"In fiscal years 2013, 2014 and 2015, for example, Tata filed 5,954, 9,262, and 14,000 H-1B petitions, respectively," court documents say. TCS had nearly 15,000 H-1B visa petitions approved last year, second only to Cognizant Technology, which gained nearly 29,000 approvals. Cognizant is a defendant in one of the other class actions.
In a statement to Bloomberg Law, which wrote last week about the wave of class actions, TCS described itself as an equal-opportunity employer that bases all hiring decisions on "legitimate non-discriminatory business reasons."
TCS's Thomas told Arkansas Business that the company does not comment on ongoing litigation, but its lawyers have denied the plaintiffs' claims in court papers and described the allegations as baseless.
This year, TSC gained legal traction by arguing that claims against it should be barred in cases where plaintiffs signed releases or agreed in writing to settle disputes through arbitration. Subsequently, the company filed a list of 370 former employees whose separation agreements appear to fall in that category. A week ago, Gonzalez Rogers refused to invalidate the plaintiffs' release agreements with the company.
Nevertheless, the judge rejected what she called a "hail-Mary effort" by TCS to limit workers' redress to monetary damages only. That ruling leaves the company vulnerable, should it lose the case, to court orders regulating its employment practices, a possibility that sent shock waves through IT staffing companies.
Those operations have boomed as more U.S. companies, including Transamerica, have outsourced their IT needs. But these companies, which have extensive H-1B experience, have had their reputations battered by the class actions, and their businesses could be ruined by a finding of discrimination, Washington attorney Allen Orr told Arkansas Business.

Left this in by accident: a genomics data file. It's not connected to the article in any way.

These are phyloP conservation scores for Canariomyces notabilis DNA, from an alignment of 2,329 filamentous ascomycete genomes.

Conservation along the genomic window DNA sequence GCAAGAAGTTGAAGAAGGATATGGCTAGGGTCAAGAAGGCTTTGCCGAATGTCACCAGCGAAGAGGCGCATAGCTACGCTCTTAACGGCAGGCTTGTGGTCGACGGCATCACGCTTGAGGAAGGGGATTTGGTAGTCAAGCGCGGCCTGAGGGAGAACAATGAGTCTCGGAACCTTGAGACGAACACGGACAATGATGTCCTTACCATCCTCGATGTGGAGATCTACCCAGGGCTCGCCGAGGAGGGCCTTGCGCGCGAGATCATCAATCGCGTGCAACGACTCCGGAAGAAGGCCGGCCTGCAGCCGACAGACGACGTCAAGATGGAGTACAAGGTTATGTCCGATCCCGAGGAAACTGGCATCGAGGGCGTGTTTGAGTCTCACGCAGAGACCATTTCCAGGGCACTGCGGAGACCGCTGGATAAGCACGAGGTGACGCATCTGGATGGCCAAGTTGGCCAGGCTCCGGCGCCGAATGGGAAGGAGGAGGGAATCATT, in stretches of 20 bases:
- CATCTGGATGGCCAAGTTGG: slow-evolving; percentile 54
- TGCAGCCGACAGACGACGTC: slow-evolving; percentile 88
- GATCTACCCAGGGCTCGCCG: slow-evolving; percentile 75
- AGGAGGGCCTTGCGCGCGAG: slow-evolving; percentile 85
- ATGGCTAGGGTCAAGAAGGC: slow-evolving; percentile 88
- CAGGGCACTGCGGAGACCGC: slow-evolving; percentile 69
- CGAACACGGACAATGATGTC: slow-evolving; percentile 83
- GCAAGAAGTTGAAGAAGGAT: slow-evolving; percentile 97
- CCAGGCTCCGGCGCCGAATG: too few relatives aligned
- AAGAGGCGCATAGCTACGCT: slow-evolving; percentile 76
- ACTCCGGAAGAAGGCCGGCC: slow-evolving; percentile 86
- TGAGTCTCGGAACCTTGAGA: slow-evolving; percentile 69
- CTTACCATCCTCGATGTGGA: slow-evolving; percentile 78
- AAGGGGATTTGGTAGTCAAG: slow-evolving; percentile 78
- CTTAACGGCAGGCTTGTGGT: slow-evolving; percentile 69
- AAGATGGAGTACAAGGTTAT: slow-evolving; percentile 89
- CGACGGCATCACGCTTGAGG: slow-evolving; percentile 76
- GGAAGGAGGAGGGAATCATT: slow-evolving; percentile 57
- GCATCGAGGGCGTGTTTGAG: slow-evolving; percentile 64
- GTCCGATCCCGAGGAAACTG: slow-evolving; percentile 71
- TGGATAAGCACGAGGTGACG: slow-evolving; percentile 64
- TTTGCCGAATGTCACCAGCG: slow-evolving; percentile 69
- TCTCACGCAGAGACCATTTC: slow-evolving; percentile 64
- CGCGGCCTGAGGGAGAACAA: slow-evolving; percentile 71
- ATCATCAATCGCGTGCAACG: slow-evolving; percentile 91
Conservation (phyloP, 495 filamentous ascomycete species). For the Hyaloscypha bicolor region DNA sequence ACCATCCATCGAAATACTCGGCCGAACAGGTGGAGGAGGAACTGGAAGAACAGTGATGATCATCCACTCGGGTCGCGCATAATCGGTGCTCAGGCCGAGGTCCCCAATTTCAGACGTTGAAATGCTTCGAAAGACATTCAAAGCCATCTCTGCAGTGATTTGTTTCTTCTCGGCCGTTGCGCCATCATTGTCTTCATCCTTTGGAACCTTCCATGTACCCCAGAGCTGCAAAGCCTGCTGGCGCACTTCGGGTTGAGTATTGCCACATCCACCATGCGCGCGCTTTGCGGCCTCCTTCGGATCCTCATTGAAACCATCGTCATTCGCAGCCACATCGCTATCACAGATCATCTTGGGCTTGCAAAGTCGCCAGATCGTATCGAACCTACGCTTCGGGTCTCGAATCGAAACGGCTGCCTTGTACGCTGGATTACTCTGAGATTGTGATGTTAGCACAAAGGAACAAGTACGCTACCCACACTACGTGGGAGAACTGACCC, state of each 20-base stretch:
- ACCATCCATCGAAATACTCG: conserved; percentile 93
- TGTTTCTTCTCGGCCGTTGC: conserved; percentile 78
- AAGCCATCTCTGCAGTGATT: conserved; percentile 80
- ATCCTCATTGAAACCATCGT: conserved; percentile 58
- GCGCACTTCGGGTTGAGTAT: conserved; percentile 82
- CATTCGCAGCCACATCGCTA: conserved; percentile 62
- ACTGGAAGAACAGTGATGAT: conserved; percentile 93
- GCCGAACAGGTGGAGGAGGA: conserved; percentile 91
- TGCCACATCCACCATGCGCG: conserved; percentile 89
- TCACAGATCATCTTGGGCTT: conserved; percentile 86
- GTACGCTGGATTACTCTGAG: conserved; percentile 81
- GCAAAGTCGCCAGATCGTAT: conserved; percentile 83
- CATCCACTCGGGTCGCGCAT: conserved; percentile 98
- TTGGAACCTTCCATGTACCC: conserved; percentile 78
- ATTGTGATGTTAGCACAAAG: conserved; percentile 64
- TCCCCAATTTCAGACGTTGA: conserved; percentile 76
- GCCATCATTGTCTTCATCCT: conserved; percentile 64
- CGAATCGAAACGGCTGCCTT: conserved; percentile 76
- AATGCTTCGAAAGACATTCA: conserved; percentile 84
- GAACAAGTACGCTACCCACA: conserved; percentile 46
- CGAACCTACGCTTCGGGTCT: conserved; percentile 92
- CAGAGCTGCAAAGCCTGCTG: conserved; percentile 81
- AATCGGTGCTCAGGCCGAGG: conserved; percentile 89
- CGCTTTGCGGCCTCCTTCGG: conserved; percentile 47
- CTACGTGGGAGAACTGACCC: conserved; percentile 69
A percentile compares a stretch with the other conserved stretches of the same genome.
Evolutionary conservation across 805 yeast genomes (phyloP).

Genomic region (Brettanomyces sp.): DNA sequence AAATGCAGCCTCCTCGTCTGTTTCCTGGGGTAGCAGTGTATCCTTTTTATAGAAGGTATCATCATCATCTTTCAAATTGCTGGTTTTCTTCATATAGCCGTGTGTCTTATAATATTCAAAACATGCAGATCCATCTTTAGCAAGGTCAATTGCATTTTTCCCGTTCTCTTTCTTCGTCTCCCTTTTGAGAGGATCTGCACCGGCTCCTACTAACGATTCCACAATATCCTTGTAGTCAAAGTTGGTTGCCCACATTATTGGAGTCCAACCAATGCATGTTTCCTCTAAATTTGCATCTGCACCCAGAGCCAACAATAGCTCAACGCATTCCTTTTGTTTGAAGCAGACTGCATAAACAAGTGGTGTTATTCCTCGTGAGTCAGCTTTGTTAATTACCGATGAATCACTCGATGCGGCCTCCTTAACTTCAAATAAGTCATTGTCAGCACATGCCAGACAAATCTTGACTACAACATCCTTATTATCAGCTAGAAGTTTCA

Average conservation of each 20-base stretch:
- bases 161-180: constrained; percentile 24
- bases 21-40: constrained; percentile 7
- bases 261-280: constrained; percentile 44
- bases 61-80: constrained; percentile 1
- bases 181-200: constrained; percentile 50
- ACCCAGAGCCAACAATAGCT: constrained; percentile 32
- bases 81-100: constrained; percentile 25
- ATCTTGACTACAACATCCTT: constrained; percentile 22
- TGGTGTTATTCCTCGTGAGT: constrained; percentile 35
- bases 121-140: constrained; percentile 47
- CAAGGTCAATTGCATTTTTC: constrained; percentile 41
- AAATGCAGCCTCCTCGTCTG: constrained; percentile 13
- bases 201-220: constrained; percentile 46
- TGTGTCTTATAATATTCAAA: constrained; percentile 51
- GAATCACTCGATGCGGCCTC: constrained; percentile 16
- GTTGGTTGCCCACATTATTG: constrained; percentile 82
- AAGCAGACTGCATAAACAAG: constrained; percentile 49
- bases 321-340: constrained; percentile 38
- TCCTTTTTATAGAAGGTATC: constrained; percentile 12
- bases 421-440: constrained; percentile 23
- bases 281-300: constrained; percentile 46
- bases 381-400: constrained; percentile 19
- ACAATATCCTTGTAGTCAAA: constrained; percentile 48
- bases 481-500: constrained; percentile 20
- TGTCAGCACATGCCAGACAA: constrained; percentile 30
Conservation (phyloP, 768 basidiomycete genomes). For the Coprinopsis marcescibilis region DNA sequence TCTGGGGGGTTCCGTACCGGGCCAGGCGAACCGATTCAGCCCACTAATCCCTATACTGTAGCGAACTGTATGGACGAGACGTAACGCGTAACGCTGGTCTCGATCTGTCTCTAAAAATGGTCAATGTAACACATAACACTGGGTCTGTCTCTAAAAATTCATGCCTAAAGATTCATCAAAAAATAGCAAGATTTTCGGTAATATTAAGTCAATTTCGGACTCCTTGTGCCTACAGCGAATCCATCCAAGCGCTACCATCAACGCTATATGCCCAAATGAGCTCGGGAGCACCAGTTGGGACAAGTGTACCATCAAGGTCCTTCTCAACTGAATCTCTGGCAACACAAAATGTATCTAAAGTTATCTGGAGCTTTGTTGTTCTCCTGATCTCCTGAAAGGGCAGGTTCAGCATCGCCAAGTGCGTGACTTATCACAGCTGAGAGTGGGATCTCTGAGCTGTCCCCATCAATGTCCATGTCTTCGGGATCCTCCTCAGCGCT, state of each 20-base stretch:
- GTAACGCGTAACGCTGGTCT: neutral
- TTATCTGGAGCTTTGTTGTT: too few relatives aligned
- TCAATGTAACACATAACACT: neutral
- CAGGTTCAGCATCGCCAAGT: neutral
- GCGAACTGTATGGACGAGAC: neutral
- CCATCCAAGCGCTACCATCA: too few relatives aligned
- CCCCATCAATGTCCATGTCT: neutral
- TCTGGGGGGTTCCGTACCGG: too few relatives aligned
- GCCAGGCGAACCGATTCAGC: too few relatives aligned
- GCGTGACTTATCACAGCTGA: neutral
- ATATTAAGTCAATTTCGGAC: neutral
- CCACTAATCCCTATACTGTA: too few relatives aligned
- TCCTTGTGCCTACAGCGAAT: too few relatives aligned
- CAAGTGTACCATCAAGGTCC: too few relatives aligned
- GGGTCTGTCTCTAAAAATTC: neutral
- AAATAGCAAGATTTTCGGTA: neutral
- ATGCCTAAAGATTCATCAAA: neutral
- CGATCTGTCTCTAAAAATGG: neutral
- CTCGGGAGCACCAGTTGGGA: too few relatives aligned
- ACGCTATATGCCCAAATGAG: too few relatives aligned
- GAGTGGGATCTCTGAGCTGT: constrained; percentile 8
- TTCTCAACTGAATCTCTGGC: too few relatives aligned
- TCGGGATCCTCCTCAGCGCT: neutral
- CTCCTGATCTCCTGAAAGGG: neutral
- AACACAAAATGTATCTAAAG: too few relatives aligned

"The desired goal is already reached, harming the good name of these staffing companies and services," said Orr, second vice president of the American Immigration Lawyers Assocation. His firm is not involved in the litigation. "There are places where immigration needs to grow, and some changes do need to be addressed. But this is not one of them."
Orr sees rising anti-immigrant sentiment in America as one catalyst for the class actions, and he says plenty of safeguards already prevent H-1B guest workers from taking jobs that would otherwise go to Americans. H-lBs are temporary, he notes, and capped annually.
Companies that arranged their own H-1B visas before turning to the IT staffing operations could simply go back to their old ways, Orr said. "This wouldn't cut the number of H-1B visas," but it would disrupt the staffing companies, he said.
Still, Orr sees an eventual discrimination finding as unlikely, "because plaintiffs have to establish intent, that the defendants intended to discriminate, which is a high bar."
For several years, requests for H-1B have oustripped supply, resulting in a lottery to determine who gets authorization. "So there's an H-1B lottery, and a higher fee for these workers because the U.S. Labor Department sets a higher wage, and then if your company has more H-1B workers than American workers, you pay an additional fine per application and get additional scrutiny from the Labor Department.
"To be clear, there are plenty of safeguards to protect American workers."
The Justice Department's Immigrant and Employee Rights division is fighting discrimination against Americans in the workforce, but its authority is limited to national-origin claims made against small companies. The Equal Employment Opportunity Commission has jurisdiction over bigger corporations.
All seven of the companies named as defendants in the class-action cases have roots either in India or Sri Lanka, the tear-shaped island nation off India's southeast coast. Besides TCS and Cognizant, they are Infosys Ltd., Wipro Ltd., Virtusa, Tech Mahindra Ltd. and HCL Technologies Ltd.
By Kyle Massey
[PHOTO BY KERRY PRICHARD]
Caption: This sign remains at 1400 Centerview Drive in Little Rock, where Tata Consultancy Services has absorbed 200 former Transamerica employees, part of a $2 billion IT services deal. TSC is one of seven IT staffing companies accused in lawsuits of discriminating against American job seekers.
Please Note: Illustration(s) are not available due to copyright restrictions.